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Klinger v. Ahern

United States District Court, W.D. North Carolina, Statesville Division

November 21, 2014

MICHAEL LAWRENCE KLINGER, Plaintiffs,
v.
ROBERT J. AHERN, JOE WHITTINGTON, M. COFFEY, II, Defendants.

ORDER

RICHARD L. VOORHEES, District Judge.

BEFORE THE COURT is Defendant Mark Coffey's ("Coffey") Motion to Dismiss (Doc. 3) and Defendants Robert J. Ahern and Joe Whittington's ("DOR Defendants") Motion to Dismiss (Doc. 7). All Defendants have asked this Court to take judicial notice of certain government records. (Docs, 3, 8). Plaintiff has responded to both motions. (Docs. 9, 11). Defendant Coffey has replied. (Doc. 10). At the outset, the Court notes that Plaintiff Michael Lawrence Klinger is proceeding pro se.

STATEMENT OF FACTS

Plaintiff has sued all Defendants in their individual and official capacities. (Compl., Doc. 1). Defendant Coffey is a Lenoir police officer. ( Id. at ¶ 8). Defendants Ahern and Whittington work for the North Carolina Department of Revenue ("DOR"). ( Id. at ¶¶ 6-7). Defendants Ahern and Whittington investigated Plaintiff for failure to file a return or pay taxes. Plaintiff was eventually arrested by Coffey. ( Id. at ¶ 26). Plaintiff claims the arrest was made without probable cause, a warrant, and without his consent. ( Id. ). Plaintiff claims he has causes of actions against all Defendants for "causing damage without probable cause" in violation of the Fourth, Fifth, Ninth, and Fourteenth Amendments ( Id. at ¶¶ 43, 45); against DOR Defendants for "taking the private records of the Plaintiff without cause" and ( Id. at ¶ 48); against Defendant Ahern for arresting Plaintiff "without exhausting any administrative remedy" ( Id. at ¶ 52); and against Defendant Coffey for "arresting and seizing of the Plaintiff without cause, without warrant and without consent." ( Id. at ¶ 52).

ANALYSIS

I. LEGAL STANDARDS

A. Treatment of Pro Se Litigant

"A document filed pro se is to be liberally construed'... [and] must be held to less stringent standards than formal pleadings drafted by lawyers.'" Erickson, 551 U.S. at 94 (quoting Estelle v. Gamble, 429 U.S. 97, 106 (1976)). However, Erickson does not "undermine Twombly's requirement that a pleading contain more than labels and conclusions.'" Giarratano v. Johnson, 521 F.3d 298, 304 n.5 (4th Cir. 2008) (quoting Twombly, 550 U.S. at 555)). Further, the liberal construction afforded to pro se litigants "does not require [district] courts to conjure up questions never squarely presented to them." Beaudett v. City of Hampton, 775 F.2d 1274, 1278 (4th Cir. 1985). District judges are neither advocates for pro se litigants nor mind readers. Id.; Weller v. Dep't of Soc. Svcs., 902 F.2d 387, 390-91 (4th Cir. 1990).

B. Rule 12(b)(6) Standard

A motion filed pursuant to 12(b)(6) of the Federal Rules of Civil Procedure challenges the legal sufficiency of a complaint. Jordan v. Alternatives Res. Corp., 458 F.3d 332, 338 (4th Cir. 2006); Francis v. Giacomelli, 588 F.3d 186, 192 (4th Cir. 2009). While a complaint need not contain detailed factual allegations, the courts require more than labels and conclusions, and a formulaic recitation of the elements of a cause of action will not do. Bell Atl. Corp. v. Twombly, 550 U.S. 544, 555 (2007) (applying Rule 8).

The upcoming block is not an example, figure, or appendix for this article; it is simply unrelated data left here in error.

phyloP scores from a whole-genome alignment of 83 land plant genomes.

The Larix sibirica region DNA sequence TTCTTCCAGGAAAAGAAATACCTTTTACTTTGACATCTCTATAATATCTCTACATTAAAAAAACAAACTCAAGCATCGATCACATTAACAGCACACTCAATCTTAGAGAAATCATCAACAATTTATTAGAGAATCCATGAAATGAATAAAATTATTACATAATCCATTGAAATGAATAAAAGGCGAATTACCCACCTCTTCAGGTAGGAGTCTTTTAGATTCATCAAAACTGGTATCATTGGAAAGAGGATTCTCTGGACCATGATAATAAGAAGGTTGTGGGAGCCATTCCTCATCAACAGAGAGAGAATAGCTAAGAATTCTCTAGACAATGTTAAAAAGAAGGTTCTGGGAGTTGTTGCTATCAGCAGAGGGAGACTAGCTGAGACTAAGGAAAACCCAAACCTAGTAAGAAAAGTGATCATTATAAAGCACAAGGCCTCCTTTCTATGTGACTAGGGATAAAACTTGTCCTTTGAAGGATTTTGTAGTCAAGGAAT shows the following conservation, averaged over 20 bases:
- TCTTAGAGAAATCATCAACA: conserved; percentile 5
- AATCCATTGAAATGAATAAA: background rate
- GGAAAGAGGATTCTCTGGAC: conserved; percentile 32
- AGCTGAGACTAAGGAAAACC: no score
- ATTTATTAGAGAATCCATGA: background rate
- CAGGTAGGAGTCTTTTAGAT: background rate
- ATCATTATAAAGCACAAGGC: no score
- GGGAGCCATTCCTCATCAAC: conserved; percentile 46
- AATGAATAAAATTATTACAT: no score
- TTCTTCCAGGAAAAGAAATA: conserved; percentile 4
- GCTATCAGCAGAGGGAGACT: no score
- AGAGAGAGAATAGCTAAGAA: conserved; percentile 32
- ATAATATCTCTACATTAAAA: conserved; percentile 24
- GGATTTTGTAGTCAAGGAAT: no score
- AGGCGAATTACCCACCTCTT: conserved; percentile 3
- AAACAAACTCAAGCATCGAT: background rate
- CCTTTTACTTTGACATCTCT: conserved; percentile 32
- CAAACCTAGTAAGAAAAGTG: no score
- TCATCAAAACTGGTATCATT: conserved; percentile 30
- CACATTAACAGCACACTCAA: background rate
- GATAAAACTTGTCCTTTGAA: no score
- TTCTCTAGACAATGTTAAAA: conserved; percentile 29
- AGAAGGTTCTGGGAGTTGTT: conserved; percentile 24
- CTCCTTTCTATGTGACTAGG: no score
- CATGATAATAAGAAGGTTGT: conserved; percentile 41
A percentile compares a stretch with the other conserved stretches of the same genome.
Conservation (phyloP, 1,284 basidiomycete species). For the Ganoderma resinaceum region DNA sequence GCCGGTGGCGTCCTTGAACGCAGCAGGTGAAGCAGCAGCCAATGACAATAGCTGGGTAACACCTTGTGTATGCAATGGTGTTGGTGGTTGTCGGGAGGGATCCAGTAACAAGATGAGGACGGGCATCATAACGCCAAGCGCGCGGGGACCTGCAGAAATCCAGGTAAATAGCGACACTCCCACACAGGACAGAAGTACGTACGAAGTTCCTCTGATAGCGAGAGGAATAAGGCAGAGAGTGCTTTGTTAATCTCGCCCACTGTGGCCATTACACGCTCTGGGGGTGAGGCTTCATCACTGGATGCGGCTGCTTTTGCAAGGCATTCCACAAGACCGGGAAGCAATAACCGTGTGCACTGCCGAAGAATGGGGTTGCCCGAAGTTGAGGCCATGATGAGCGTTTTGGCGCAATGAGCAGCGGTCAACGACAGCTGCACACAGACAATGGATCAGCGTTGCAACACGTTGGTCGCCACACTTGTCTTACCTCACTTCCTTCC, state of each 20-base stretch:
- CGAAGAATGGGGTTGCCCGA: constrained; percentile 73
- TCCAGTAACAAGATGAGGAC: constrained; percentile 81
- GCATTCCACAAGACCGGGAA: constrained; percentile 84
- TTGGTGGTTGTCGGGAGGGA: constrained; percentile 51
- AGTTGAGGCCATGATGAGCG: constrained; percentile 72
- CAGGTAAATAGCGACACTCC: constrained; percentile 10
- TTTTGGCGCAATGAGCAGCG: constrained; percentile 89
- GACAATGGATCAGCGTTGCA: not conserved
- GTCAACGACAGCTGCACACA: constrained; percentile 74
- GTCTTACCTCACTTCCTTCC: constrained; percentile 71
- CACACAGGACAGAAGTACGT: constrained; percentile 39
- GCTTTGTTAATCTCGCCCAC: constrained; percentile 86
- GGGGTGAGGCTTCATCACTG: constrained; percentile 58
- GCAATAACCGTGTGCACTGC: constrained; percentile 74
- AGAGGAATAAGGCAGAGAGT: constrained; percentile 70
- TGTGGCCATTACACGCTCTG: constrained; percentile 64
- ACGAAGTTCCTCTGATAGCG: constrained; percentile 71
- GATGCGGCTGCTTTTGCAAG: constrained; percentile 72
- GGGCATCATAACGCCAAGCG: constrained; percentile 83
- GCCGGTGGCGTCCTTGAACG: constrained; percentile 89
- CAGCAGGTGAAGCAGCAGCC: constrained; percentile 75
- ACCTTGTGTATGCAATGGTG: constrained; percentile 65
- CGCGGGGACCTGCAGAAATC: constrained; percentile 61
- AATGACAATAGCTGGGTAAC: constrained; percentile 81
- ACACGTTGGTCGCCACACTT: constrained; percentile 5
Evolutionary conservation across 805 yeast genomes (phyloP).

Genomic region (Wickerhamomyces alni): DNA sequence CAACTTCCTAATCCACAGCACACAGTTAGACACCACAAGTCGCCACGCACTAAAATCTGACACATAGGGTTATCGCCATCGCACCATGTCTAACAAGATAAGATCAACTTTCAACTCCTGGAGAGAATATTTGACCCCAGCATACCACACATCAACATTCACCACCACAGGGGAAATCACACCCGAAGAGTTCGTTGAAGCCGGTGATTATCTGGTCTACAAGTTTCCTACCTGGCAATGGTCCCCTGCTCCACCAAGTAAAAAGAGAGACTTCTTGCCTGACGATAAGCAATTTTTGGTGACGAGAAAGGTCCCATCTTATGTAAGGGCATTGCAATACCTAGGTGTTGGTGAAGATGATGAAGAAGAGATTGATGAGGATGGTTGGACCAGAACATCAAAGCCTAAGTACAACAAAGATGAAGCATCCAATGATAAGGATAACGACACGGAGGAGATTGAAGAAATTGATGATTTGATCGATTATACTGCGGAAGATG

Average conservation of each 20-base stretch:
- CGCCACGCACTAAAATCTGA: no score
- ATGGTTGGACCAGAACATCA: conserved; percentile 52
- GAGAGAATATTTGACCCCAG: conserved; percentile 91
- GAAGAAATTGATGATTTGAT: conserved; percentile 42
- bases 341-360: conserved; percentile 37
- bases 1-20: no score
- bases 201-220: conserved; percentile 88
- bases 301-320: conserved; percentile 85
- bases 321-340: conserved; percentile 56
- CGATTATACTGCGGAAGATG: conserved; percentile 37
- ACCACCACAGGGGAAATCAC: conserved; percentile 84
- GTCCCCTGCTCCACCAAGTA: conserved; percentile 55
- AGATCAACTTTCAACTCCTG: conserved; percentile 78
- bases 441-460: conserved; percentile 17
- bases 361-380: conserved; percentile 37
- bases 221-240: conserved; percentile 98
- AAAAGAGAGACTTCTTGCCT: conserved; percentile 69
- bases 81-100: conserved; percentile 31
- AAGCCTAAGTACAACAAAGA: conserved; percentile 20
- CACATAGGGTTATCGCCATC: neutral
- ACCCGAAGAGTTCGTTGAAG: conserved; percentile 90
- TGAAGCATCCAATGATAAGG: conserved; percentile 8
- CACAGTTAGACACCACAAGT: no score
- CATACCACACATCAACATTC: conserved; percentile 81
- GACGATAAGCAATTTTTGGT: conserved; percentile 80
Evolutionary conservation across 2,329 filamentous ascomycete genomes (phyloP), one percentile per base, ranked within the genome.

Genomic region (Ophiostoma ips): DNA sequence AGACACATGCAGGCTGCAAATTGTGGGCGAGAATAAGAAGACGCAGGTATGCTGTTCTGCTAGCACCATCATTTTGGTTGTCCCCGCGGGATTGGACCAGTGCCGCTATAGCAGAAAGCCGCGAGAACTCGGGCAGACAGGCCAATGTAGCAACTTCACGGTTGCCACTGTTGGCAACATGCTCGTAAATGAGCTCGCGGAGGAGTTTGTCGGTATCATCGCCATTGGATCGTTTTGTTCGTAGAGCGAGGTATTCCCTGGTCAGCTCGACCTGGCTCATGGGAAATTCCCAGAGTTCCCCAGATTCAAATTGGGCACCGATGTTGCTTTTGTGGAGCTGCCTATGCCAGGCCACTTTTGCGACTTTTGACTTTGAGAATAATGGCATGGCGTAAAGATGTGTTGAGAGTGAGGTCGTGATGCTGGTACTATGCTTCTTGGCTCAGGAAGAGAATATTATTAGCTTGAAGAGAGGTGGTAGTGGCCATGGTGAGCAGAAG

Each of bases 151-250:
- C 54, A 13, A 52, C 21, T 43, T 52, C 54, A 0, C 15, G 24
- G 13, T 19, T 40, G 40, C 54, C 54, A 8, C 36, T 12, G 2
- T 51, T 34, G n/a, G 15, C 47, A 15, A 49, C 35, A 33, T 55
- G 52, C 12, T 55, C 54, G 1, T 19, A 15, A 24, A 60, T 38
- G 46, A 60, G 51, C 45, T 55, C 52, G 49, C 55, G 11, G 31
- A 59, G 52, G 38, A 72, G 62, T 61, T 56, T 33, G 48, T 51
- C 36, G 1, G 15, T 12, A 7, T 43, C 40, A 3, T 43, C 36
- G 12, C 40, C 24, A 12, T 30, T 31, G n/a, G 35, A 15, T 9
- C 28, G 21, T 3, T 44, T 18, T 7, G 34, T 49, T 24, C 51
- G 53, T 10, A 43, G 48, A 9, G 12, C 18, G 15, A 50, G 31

Rule 12(b)(6) protects against meritless litigation by requiring sufficient factual allegations "to raise a right to relief above the speculative level" so as to "nudge[] the[] claims across the line from conceivable to plausible." Twombly, 500 U.S. at 555, 570; see Iqbal, 556 U.S. at 662. Under Iqbal, the court performs a two-step analysis. First, it separates factual allegations from allegations not entitled to the assumption of truth. Second, it determines whether the factual allegations, which are accepted as true, "plausibly suggest an entitlement to relief." 556 U.S. at 681.

Under a motion to dismiss under 12(b)(6), the court must accept as true all factual allegations in the pleading and all reasonable inferences must be drawn in the non-movants favor. Erickson v. Pardus, 551 U.S. 89, 94 (2007) (per curiam); Ibarra v. United States, 120 F.3d 472, 474 (4th Cir. 1997). This requirement applies only to facts, not legal conclusions, however. Ashcroft v. Iqbal, 556 U.S. 662, 678-79 (2009). Further, district courts do not have to blindly accept "allegations that contradict matters properly subject to judicial notice." Veney v. Wyche, 293 F.3d 726, 730 (4th Cir. 2002); see also Tellabs, Inc. v. Makor Issues & Rights, Ltd., 551 U.S. 308, 322 (2007) (under 12(b)(6), it is ordinary for a court to consider matters of which it may take judicial notice). This is seen as a narrow exception to Rule 12(d)'s requirement that matters considered outside of the pleadings will convert the motion to summary judgment. Clatterbuck v. Charlottesville, 708 F.3d 549, 557 (4th Cir. 2013).

C. Request for Judicial Notice

All Defendants have asked the Court to take judicial notice of five arrest warrants. DOR Defendants ask the Court take judicial notice of judgments issued by the Wake County General Court of Justice. The materials in question are docketed in the case of State v. Klinger, ...


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